Exploring pilgrimage

Many of us are familiar with pilgrimage as meaning a special journey to a special place with a special meaning. It is a concept shared by most faiths, but it’s not just linked to religion. For example, you could make a pilgrimage to the place where you grew up or somewhere linked to a personal passion like a football stadium, music venue or special event like the Chelsea Flower Show, Glastonbury, or the Edinburgh Festival. You could also choose to visit somewhere with obvious spiritual links, such as a great cathedral or other holy site.

A wooden signpost marks directions on a pilgrimage route.
A signpost on St Michael's Way in Cornwall, UK.

The idea of pilgrimage has become very popular again in recent  decades. It is estimated that 200-300 million people around the world take part in religious pilgrimage every year. Others travel for a multitude of reasons. Pilgrims often embark on journeys to a significant place, not just to reach their destination but to be changed as they travel. Many see it as a rare opportunity to leave behind the busyness and stress of everyday life and discover refreshment and spiritual renewal. Some travel with a desire to grow in their belief and trust through walking in the footsteps of others. Others have a practical aim such as seeking prayer for illness.

‘I felt connected to pilgrims visiting here over centuries.’

A footpath leads through a green landscape towards cloudy mountains.

A journey through life

Pilgrimage also has a broader meaning. The idea of pilgrimage is often used to describe our journey through the twists and turns of life. It suggests that there can be purpose and movement towards a destination, even when life feels difficult and confusing.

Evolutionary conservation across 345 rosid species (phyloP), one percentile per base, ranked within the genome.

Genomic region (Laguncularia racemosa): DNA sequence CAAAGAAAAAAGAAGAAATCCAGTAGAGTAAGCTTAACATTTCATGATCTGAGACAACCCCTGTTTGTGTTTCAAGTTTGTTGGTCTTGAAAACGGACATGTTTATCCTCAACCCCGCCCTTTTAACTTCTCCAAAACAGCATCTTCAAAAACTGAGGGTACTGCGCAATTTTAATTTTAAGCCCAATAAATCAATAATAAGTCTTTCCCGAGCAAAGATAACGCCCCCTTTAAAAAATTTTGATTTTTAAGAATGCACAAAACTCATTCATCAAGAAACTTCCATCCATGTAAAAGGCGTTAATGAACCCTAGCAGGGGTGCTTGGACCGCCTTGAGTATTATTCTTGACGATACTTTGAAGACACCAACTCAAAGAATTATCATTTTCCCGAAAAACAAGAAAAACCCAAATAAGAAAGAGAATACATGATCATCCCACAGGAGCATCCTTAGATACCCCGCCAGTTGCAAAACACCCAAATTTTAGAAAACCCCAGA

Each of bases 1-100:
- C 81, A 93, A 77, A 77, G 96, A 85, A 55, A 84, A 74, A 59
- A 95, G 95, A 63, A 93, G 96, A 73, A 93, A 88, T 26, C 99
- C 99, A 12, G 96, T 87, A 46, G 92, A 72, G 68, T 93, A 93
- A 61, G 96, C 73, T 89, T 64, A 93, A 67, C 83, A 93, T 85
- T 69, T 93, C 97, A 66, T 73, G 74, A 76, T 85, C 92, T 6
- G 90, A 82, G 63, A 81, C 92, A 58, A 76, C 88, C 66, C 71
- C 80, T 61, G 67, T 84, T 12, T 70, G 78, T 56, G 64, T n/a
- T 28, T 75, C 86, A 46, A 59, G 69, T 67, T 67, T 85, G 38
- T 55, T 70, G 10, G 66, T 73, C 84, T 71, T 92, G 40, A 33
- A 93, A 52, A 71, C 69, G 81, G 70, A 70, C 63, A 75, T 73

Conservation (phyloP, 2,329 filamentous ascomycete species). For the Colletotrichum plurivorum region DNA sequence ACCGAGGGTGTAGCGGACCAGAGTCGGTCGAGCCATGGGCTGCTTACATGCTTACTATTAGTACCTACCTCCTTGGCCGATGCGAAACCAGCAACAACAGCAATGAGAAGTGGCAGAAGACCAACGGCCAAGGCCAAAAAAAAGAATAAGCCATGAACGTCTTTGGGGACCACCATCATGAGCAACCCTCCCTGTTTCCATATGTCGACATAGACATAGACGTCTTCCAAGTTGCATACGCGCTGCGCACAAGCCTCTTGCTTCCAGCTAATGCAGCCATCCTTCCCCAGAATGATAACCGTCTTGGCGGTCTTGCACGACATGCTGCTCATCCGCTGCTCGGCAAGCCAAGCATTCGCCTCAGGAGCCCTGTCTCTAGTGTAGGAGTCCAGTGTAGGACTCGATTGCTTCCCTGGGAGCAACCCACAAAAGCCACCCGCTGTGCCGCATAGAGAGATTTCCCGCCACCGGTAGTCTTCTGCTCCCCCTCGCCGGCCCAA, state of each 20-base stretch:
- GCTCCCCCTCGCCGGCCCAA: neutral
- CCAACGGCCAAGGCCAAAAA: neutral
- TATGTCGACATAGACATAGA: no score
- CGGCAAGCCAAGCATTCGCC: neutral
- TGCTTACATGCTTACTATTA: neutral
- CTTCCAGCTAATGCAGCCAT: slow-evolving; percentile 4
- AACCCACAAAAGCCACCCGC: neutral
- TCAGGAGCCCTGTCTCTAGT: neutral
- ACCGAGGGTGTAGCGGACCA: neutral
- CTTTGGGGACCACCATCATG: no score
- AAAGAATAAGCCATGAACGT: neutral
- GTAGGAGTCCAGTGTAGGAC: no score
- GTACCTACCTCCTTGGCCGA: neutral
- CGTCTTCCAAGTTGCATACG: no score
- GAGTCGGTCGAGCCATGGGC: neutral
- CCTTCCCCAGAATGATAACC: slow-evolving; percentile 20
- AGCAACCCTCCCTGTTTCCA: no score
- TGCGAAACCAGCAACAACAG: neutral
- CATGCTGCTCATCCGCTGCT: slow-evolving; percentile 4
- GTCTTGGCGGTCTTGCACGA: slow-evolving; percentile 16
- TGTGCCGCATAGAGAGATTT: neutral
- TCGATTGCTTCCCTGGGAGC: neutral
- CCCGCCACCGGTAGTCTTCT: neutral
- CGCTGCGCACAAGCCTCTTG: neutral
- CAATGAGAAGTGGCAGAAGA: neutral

‘Pilgrimage goes on forever throughout life... that's the excitement of Christian pilgrimage for me, that there's an exciting journey into God, into eternity.’

Pilgrimage suggests travel of some kind, but that is not always the case. For Christians, it can also be a spiritual or inner journey of discovering more about God and his love for us shown through Jesus Christ. This kind of pilgrimage can happen through prayer, meditation or using music, art or the written word to stimulate our senses.

Christian pilgrimage – an ancient practice enjoying a revival

Since the fourth century, Christians have made special journeys to significant places, large and small. These have included Jerusalem, Rome, Canterbury, Iona, and Holy Island (Lindisfarne). Pilgrimages were central to the growth of many cathedrals.

Youth pilgrims stand in front of a cathedral holding banners.
A youth pilgrimage in front of Canterbury Cathedral.

There are many pilgrim routes, old and new, to be explored today all over the UK, across Europe, and beyond. The pilgrim pathways to Santiago de Compostela have become very popular, with thousands of people using various routes to converge on the ancient paths across northern Spain to the shrine of St James. For many it offers 'time out'; for others it is a special opportunity to learn more about God and to seek his help and encouragement.

But Christianity teaches that it is not necessary to go on a special trip to discover God and experience his love, care and forgiveness. As we pray and learn to listen to him, he can be found anywhere – in our homes, at work, at school, or wherever we are.